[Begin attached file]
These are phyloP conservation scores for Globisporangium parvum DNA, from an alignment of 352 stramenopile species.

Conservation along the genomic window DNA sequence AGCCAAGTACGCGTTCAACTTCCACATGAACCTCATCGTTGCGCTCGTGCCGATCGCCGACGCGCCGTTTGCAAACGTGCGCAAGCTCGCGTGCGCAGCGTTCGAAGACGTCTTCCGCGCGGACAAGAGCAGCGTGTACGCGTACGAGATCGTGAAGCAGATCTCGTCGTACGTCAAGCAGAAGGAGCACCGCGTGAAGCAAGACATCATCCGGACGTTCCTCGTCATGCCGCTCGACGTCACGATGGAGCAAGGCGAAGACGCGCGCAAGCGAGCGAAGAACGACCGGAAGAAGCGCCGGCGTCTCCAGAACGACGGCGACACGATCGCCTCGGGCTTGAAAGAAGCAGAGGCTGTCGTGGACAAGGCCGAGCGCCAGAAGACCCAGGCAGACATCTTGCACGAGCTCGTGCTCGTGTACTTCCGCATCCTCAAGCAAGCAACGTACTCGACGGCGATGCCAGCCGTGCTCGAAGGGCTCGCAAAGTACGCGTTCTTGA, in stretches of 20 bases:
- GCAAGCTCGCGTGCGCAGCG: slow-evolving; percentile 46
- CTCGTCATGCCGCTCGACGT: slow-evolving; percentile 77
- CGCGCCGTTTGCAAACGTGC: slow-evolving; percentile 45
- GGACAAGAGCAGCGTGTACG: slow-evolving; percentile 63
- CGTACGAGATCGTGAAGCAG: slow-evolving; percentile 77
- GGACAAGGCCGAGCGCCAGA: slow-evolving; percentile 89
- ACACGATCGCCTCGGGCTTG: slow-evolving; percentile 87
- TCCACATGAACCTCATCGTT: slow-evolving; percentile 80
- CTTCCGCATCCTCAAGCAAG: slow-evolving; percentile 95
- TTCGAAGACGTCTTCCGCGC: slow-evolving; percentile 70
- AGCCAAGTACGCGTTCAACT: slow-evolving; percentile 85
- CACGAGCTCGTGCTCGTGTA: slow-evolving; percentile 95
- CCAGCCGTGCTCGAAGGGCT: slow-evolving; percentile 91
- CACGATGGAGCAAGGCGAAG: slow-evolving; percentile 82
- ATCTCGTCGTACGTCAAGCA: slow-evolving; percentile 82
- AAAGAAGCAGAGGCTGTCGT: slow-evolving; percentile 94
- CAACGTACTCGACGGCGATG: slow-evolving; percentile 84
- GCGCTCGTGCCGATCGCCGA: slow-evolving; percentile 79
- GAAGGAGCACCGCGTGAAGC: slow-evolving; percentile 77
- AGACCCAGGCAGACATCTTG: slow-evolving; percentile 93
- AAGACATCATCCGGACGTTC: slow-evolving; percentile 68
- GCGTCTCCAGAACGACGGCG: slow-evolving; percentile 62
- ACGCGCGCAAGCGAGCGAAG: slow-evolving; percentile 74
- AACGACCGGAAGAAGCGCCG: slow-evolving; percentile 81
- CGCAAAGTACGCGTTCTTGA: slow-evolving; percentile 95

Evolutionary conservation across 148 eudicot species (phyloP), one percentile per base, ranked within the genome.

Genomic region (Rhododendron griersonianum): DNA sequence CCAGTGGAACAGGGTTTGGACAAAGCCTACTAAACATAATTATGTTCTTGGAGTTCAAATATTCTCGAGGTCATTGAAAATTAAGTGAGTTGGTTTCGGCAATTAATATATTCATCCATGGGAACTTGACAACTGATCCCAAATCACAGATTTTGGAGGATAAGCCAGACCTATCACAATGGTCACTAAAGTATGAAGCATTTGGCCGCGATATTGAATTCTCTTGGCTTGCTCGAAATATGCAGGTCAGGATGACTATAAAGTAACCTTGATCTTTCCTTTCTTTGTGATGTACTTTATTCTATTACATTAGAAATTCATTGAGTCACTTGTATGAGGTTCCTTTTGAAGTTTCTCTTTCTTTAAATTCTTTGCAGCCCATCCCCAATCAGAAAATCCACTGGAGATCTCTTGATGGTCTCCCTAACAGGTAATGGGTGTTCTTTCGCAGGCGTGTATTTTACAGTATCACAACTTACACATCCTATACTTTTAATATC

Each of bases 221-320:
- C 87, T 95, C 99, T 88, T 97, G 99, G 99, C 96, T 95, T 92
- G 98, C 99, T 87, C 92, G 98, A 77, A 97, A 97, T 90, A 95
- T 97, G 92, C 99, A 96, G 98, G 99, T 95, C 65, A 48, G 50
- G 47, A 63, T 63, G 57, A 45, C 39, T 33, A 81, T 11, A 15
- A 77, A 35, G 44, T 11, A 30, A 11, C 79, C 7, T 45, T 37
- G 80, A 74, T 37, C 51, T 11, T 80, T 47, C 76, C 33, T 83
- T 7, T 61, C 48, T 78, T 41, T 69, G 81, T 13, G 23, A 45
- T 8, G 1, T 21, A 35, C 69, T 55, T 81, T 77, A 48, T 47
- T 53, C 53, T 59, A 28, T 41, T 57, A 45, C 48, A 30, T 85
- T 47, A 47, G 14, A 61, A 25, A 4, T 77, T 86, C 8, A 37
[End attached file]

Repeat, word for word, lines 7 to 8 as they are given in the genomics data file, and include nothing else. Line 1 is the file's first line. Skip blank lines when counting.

- CGTACGAGATCGTGAAGCAG: slow-evolving; percentile 77
- GGACAAGGCCGAGCGCCAGA: slow-evolving; percentile 89